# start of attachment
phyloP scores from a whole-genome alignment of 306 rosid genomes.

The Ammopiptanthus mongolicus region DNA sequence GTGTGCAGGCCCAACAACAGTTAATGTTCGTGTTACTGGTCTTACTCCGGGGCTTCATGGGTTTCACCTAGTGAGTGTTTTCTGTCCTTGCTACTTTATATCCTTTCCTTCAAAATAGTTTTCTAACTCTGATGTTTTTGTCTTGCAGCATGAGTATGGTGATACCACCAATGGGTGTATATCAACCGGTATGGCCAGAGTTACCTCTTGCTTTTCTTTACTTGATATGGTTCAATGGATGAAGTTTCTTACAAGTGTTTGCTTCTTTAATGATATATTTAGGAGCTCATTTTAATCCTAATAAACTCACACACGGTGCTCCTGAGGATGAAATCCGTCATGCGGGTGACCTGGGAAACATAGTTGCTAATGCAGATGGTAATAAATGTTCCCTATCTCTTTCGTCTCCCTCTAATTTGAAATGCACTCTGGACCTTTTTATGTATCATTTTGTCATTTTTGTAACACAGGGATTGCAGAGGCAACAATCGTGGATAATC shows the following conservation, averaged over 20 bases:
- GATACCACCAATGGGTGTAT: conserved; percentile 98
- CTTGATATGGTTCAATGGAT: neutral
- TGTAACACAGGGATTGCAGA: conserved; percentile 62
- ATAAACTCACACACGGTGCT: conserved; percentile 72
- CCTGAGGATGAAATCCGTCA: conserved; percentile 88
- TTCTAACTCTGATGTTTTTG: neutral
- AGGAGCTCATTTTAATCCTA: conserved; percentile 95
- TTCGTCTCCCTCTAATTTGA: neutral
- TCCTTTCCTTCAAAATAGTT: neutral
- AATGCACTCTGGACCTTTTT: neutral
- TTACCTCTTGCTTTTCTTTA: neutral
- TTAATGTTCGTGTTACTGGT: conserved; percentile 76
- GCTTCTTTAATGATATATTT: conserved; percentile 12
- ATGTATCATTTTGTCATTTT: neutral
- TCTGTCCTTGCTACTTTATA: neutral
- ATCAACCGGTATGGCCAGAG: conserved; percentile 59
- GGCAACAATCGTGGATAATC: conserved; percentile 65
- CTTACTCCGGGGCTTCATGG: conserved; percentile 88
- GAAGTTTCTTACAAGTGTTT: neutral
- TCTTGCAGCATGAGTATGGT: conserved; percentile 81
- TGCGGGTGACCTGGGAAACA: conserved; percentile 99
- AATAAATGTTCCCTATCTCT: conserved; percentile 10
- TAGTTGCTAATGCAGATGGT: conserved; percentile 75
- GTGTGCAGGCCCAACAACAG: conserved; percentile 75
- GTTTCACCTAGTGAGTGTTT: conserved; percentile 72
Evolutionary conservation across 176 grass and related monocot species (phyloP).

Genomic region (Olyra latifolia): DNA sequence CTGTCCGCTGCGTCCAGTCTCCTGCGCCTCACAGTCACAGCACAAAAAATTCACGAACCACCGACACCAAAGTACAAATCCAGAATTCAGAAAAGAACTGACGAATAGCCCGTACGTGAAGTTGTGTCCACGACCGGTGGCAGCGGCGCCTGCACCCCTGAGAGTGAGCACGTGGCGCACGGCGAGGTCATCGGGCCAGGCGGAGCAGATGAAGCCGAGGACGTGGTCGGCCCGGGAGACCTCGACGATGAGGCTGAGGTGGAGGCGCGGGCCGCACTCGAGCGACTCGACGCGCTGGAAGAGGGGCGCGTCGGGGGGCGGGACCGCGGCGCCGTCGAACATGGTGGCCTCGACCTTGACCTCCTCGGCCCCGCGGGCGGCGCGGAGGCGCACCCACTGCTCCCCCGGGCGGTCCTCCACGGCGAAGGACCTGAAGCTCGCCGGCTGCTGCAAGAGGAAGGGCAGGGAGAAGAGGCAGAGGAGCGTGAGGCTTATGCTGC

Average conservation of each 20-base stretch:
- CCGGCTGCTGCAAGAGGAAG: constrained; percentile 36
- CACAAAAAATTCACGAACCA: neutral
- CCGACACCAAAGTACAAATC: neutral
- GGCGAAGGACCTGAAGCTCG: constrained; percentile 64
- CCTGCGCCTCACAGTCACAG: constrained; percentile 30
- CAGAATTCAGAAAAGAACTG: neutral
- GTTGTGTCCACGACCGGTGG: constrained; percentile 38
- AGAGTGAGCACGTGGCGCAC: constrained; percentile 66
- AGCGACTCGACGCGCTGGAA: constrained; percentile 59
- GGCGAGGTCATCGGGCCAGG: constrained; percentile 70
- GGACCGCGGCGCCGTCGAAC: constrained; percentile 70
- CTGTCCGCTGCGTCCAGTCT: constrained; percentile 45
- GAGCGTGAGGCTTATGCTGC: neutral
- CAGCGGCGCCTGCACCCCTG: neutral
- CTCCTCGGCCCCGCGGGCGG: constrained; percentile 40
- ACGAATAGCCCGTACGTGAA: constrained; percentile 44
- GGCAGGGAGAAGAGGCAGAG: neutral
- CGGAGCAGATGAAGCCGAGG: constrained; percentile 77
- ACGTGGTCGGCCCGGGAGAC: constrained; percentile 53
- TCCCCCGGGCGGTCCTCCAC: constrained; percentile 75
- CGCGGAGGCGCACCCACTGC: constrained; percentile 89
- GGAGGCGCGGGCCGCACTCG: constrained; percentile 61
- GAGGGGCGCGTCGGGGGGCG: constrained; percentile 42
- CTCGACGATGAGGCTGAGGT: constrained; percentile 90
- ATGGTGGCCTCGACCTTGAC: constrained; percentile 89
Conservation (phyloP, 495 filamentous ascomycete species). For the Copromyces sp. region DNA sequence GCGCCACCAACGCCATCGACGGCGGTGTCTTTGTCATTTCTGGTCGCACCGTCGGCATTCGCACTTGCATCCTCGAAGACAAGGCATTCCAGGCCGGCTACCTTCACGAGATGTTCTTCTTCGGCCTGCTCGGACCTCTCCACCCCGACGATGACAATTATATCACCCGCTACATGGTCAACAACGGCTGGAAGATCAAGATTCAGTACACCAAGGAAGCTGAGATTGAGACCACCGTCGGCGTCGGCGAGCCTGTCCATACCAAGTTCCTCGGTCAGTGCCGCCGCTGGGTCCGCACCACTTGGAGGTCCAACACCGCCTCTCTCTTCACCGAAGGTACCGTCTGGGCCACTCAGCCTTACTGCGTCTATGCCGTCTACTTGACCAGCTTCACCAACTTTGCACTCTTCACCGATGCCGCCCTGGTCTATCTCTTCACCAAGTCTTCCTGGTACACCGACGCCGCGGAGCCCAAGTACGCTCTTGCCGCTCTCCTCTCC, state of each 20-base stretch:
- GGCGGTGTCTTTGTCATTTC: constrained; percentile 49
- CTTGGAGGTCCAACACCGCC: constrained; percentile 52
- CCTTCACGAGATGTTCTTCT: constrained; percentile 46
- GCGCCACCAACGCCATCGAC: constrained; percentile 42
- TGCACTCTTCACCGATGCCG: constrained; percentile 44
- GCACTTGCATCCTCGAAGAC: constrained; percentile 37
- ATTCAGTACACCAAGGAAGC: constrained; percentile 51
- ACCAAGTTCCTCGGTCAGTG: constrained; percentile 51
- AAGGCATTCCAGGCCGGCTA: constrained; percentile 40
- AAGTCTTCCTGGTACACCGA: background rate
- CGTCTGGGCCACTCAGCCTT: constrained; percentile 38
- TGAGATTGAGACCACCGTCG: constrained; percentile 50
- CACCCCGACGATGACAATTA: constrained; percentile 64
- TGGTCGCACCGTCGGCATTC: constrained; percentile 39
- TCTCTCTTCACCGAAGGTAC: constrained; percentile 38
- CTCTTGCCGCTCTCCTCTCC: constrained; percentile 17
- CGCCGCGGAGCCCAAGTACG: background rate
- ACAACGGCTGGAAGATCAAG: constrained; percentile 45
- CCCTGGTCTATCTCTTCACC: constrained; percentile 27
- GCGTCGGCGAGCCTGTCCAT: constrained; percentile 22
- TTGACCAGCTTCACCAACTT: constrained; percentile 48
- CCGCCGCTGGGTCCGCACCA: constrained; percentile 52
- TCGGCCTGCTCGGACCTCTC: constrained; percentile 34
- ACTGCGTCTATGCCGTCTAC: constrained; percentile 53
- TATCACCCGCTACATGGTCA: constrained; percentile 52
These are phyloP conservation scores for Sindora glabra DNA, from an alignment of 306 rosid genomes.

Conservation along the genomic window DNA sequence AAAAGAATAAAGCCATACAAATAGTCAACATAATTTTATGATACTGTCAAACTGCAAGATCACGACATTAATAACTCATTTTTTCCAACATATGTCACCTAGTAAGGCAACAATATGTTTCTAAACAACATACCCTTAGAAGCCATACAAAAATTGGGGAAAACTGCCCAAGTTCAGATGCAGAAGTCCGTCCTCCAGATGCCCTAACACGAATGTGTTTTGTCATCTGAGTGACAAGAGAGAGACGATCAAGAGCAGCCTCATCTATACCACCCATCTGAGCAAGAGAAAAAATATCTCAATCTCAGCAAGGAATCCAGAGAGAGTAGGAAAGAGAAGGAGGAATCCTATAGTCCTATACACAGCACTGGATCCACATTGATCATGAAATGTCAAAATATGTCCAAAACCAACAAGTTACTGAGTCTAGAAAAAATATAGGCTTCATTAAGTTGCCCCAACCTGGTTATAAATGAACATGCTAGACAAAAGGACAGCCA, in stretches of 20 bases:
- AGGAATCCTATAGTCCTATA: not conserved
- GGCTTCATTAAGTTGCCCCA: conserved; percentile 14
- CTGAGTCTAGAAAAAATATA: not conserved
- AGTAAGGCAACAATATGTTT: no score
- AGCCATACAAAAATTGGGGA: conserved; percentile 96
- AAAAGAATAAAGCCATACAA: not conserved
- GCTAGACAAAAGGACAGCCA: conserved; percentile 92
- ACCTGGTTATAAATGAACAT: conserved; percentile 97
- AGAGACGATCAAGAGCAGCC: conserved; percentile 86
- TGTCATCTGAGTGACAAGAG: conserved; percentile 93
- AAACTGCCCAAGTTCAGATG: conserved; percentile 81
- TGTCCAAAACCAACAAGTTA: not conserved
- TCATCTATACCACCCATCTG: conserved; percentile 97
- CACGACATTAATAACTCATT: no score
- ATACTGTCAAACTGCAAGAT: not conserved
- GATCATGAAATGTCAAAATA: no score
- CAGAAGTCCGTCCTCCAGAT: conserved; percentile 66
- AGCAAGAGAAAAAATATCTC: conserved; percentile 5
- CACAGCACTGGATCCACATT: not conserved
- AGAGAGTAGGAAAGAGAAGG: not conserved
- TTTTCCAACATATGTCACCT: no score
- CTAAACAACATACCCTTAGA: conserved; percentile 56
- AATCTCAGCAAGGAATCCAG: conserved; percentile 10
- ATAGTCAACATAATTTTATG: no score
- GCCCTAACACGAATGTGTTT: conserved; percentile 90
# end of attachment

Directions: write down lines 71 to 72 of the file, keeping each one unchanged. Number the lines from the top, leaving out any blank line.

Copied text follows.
- TCTCTCTTCACCGAAGGTAC: constrained; percentile 38
- CTCTTGCCGCTCTCCTCTCC: constrained; percentile 17